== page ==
AJ: I love stories and storytelling and I think that’s what the entertainment industry is. From before I can remember I have been a voracious consumer of film, you know, at four years old I discovered the movie Ben Hur and was able to sit down through the entire 3 hours and be captivated by it. But it didn’t really occur to me that I could do it until I was probably 8 or 9 and I saw the national tour of Big and there were boys that were probably 12 on stage doing this play. I had always liked seeing plays but until then I didn’t really connect that I could do it. That’s when I started doing community theatre which, thankfully, led very quickly to The Sound of Music and some real professional experience.

S: How old were you when you did that?
AJ: I was cast I was 12. I turned 13 on the road.

S: Wow.
AJ: Yeah. It was crazy, it was a crazy couple of years to go from being your quintessential suburban Ohio elementary school student who had his piano lessons and was on the swim team, and the soccer team to two years later being on a national tour getting tutored to keep up with my school work and everything.

S: A sort of atypical adolescence.
AJ: Yeah definitely. When child acting slowed down for me it was great to be able to go back to Ohio and I have the experience of going to those giant public schools you see in all the teen films, you know?

S: So when you were 16 you sort of were back in sort of normal public school system and all that?
AJ: Right.

S: What would you have been up to on an average Saturday evening back then?
AJ: Oh man. I guess it depends if I’d been cool enough that week to be invited to anything [laugh]. No, I mean, usually a typical Saturday was just going over to a friend’s house and, and watching movies, and just goofing around. There’s really not that much to do in suburban Ohio so, you know, we’d go loiter in different places. We would just drive to the Steak ‘n Shake and sit in the parking lot, then drive around and come back to the parking to see who was in what car, then drive around again.

S: Sounds brilliant.
AJ: Yeah, very, very exciting.

S: Okay. Lightning round! If you could revive any musical or play for yourself what would it be?
AJ: I wanna play Sweeney Todd so I’ve got some time for that one. But I think that that’s the musical that I would try and get done for myself.

S: What’s your go-to warm up song?
AJ: I don’t know if I necessarily have one. In the dressing room at Unlock’d we’ve been listening to a lot of 90s cartoon theme songs, which has been getting us into the right mood for the show. So, last night we listened to the Gummy Bears theme song and Darkwing Duck. So that’s kind of our warm-up in the dressing room.

S: That is the best answer I’ve ever heard.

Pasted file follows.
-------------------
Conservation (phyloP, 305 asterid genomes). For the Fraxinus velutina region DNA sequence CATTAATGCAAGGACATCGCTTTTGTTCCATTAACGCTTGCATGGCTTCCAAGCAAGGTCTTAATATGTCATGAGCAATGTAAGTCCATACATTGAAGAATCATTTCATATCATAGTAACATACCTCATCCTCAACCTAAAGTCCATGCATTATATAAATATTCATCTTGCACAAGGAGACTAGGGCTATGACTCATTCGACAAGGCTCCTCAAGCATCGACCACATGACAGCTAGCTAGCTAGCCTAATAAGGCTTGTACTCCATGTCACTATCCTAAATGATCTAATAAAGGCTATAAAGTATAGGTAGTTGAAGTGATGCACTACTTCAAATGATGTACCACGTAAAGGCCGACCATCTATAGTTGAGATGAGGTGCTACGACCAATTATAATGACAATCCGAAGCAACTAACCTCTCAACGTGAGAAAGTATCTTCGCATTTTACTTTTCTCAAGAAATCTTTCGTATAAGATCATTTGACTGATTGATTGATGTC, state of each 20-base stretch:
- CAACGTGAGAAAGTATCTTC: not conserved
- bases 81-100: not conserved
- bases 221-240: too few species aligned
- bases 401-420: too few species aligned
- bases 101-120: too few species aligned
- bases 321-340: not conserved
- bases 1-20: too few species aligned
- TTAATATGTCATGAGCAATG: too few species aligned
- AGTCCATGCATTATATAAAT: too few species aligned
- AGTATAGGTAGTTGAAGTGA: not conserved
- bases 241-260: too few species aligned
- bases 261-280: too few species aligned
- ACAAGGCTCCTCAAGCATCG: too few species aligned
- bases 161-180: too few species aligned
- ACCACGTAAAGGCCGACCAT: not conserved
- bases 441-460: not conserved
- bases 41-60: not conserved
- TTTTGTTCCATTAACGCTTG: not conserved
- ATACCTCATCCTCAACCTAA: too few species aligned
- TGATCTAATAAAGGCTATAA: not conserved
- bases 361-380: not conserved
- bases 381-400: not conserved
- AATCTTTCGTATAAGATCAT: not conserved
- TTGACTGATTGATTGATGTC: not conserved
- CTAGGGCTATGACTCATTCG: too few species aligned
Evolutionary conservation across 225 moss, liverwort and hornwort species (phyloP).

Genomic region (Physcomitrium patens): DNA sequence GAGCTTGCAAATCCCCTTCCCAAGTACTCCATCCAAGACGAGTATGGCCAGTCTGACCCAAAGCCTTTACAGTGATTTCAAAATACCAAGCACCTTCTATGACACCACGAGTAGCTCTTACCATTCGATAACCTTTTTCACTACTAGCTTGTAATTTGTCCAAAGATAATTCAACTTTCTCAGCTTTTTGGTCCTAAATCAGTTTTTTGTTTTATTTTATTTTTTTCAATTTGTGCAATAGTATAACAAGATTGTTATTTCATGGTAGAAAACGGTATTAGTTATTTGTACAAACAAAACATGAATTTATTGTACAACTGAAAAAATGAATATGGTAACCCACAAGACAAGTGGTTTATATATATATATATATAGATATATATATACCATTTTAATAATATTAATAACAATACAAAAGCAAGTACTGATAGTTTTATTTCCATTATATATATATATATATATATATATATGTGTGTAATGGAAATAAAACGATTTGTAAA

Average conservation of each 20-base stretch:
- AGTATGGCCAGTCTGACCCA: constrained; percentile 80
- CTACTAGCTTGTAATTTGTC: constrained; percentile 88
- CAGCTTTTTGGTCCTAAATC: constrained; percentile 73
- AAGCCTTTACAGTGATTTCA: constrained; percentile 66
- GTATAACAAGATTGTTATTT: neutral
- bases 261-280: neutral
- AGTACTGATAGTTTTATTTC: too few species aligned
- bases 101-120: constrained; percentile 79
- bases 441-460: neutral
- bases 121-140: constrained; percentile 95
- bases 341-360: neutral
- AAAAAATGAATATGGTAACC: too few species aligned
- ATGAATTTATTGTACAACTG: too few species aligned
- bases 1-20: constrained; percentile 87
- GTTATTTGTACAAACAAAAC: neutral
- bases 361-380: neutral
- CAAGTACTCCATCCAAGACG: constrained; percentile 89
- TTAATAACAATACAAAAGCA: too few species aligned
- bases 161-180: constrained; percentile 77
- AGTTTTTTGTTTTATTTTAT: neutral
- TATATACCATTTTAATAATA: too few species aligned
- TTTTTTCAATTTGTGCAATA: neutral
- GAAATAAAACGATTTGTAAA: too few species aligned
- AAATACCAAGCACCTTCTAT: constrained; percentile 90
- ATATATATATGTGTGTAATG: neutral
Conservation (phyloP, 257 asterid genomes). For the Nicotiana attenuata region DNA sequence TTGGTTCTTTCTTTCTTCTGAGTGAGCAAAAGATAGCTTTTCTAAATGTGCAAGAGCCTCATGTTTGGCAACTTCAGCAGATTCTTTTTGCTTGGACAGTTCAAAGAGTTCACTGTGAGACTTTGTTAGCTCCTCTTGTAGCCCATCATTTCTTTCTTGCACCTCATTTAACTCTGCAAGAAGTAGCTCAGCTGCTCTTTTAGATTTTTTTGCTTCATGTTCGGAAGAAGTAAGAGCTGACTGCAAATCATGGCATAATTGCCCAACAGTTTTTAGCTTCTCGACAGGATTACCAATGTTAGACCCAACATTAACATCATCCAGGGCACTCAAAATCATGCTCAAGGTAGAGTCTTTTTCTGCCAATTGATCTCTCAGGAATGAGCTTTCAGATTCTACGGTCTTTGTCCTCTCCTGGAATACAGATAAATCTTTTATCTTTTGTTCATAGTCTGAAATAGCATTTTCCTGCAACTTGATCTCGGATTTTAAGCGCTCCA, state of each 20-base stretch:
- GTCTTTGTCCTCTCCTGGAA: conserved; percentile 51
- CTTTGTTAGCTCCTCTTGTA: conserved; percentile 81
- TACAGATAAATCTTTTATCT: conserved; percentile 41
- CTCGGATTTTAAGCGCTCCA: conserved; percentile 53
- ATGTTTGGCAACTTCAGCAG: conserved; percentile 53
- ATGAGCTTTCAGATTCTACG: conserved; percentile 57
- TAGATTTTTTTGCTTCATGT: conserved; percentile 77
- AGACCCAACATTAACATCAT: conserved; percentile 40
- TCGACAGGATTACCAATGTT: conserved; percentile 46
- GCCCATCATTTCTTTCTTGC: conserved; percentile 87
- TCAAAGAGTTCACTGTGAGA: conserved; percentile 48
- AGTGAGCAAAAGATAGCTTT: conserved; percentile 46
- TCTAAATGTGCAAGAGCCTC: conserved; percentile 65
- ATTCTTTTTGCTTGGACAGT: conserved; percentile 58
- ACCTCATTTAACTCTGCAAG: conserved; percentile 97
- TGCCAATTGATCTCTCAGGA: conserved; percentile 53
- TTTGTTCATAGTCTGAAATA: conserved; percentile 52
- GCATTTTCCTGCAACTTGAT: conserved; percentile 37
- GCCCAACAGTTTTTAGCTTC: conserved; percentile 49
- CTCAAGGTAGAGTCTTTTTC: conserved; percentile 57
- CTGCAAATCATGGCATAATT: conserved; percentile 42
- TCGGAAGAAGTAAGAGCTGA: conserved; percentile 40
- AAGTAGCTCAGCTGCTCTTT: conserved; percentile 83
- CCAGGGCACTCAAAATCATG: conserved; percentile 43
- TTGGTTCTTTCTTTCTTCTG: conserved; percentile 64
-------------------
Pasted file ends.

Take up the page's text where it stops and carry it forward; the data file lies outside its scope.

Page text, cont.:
AJ: It’s really fun. I mean you can’t help but be in a good mood after listening to a 30-second, nineties-pop, synthesized cartoon jingle.

S: In that case, what’s your favourite mid to late nineties pop song?
AJ: I always liked the Edwin McCain song that goes, “I’ll be your crying shoulder”, but I always thought it was “I’ll be your dying soldier” and I would, like, commit to it and sing it full out in the car and everyone’s looking at me like I was dumb. So, I really liked that and, I don’t know the 90s pop scene kind of flew right by me. I always liked James Taylor and those kind of more folk-rock people. And The Beach Boys. I grew up listening to James Taylor and The Beach Boys.

S: Favorite book when you were a kid?
AJ: There were a lot of them, I read all the time. I really liked the Encyclopaedia Brown books. And I also really, really liked the King Arthur legend. Because that’s what my name is, Arthur Jonathan, that’s what the AJ stands for. And my father is Arthur as well, so we would read the King Arthur books, ‘cause we were Arthurs.

S: What’s your favorite book now?
AJ: My favorite book now–it’s gotta be Stephen King’s Dark Tower Series. I can’t pick one of them but I’m just obsessed. He creates such a vivid landscape, such a vivid cast of characters, you really believe the world exists. You can just lose yourself in the storytelling.

S: Tell us something we don’t know.
AJ: Oh gosh. Uh, I just went to Murray’s Bagels? [laugh]

S: Final question. My editor in New York thinks you sound just like Gavin Creel and she tells me about it all the time. We were wondering, do people say that to you as well?
AJ: Oh wow… No, I’ve not heard that very often, and I take that as a huge compliment so thank you very much. We went to the same school but we had different voice teachers. I don’t know, we’re both Ohio guys who went to Michigan so maybe there’s something in the water.